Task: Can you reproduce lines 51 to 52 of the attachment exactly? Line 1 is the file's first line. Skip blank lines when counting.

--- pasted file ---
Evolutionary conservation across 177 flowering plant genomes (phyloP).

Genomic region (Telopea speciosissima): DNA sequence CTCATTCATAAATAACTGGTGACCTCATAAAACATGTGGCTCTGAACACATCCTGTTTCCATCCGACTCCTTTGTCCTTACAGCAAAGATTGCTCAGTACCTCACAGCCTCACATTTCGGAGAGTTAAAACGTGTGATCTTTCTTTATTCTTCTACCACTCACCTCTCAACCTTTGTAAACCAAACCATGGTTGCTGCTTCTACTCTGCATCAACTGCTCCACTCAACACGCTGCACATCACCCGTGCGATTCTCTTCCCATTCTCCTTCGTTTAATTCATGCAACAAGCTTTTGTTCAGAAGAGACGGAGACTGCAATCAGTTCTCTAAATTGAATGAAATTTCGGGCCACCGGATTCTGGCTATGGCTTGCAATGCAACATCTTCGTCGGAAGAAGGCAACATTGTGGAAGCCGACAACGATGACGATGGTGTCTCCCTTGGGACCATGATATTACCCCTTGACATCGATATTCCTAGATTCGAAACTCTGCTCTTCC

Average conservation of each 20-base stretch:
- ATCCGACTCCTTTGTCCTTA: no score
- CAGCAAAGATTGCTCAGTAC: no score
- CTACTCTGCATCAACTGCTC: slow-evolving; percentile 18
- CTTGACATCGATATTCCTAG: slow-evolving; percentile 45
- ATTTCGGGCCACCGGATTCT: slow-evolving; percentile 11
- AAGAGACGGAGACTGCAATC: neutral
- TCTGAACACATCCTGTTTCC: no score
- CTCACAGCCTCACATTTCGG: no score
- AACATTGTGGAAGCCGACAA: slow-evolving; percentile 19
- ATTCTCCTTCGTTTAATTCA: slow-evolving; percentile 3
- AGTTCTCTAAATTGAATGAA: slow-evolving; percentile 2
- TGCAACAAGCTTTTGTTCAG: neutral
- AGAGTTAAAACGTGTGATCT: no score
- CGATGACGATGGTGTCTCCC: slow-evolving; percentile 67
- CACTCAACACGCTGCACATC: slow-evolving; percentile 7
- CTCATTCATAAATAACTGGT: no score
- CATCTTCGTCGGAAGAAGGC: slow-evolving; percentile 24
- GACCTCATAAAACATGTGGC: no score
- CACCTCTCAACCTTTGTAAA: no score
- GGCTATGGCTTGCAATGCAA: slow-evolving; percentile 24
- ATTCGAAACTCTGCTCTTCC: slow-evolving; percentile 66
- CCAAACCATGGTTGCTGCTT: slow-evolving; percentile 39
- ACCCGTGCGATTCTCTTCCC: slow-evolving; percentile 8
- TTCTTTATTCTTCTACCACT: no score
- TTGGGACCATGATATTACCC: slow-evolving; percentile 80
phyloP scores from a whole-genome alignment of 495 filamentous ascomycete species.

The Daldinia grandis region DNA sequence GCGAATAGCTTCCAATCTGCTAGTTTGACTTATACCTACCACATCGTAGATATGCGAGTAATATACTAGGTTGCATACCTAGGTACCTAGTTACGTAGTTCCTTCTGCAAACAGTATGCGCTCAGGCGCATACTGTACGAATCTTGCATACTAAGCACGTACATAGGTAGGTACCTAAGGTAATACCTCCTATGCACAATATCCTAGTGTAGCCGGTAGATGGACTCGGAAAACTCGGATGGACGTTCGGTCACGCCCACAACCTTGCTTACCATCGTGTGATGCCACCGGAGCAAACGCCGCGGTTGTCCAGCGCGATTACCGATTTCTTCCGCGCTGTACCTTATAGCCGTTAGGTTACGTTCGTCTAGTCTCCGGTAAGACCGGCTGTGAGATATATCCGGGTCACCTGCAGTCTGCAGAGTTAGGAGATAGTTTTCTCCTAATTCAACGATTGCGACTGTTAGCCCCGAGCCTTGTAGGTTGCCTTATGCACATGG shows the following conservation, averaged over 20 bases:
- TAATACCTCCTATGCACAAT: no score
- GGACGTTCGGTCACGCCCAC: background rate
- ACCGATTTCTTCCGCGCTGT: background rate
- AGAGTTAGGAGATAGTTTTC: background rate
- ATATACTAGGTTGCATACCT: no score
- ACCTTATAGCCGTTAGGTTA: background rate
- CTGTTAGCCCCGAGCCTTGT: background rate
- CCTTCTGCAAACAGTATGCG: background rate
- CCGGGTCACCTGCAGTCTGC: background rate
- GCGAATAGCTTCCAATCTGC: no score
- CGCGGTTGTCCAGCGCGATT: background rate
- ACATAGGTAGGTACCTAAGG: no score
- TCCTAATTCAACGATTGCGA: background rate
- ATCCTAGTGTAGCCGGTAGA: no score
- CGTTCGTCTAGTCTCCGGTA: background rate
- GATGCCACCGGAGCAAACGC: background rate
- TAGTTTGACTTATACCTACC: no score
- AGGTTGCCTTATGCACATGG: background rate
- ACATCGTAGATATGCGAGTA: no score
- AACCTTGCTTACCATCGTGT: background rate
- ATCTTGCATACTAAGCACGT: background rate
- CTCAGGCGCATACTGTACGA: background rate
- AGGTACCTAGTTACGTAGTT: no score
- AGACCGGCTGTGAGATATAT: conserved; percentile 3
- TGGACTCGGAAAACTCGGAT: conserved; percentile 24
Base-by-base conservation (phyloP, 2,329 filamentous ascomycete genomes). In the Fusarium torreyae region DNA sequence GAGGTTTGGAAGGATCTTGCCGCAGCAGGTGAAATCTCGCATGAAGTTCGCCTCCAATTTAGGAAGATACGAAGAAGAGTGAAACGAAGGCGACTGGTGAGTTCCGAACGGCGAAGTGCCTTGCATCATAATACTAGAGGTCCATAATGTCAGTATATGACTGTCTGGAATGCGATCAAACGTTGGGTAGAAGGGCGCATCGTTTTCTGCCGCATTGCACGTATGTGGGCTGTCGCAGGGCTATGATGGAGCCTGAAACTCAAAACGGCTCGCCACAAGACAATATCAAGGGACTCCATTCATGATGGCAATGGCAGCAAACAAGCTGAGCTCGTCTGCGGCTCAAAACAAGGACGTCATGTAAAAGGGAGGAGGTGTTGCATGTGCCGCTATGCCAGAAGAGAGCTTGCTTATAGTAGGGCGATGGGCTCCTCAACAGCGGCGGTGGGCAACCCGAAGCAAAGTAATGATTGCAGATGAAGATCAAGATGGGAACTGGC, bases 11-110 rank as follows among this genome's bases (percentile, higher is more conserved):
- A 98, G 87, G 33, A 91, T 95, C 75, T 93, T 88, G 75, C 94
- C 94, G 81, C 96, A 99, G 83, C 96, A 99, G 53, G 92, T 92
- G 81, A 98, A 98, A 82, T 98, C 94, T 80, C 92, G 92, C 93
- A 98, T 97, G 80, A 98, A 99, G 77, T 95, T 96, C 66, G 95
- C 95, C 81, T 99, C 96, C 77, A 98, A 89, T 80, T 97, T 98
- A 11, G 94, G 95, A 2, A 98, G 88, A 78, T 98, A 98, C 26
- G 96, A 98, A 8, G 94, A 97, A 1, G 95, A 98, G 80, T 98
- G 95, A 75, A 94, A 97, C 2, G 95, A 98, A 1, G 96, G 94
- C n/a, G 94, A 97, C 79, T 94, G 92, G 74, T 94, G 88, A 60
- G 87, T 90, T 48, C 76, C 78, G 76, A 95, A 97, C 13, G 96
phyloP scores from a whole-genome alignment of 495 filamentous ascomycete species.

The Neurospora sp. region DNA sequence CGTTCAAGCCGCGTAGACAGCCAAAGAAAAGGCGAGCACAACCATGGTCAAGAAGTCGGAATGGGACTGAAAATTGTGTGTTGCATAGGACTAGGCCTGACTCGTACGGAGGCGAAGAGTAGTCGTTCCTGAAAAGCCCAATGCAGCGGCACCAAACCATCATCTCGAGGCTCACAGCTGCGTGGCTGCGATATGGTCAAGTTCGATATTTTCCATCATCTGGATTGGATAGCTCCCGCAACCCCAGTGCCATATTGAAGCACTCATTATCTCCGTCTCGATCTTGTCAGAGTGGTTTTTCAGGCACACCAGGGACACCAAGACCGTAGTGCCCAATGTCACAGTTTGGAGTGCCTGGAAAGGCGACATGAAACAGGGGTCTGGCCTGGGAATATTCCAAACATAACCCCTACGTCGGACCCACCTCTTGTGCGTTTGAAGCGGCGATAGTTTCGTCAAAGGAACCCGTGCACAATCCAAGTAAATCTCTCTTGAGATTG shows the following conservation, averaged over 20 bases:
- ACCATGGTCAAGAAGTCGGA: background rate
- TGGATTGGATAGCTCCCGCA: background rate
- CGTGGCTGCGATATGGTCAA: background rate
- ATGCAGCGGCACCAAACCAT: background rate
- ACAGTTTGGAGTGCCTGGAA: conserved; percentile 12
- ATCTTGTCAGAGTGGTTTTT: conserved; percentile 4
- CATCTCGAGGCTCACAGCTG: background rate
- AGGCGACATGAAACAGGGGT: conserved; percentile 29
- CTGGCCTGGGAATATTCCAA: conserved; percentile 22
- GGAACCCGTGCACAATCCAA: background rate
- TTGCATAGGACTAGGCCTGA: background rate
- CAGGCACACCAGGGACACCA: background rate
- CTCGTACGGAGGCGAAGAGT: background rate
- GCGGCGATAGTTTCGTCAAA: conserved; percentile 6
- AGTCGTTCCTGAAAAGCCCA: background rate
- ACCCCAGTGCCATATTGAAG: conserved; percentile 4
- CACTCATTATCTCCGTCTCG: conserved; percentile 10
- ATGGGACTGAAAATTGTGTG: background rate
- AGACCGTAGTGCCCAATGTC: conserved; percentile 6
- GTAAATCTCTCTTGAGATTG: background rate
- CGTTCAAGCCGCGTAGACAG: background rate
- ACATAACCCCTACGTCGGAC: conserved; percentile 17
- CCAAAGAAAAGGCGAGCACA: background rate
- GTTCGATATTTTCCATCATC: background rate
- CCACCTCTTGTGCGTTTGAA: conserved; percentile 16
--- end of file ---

- ATCTTGCATACTAAGCACGT: background rate
- CTCAGGCGCATACTGTACGA: background rate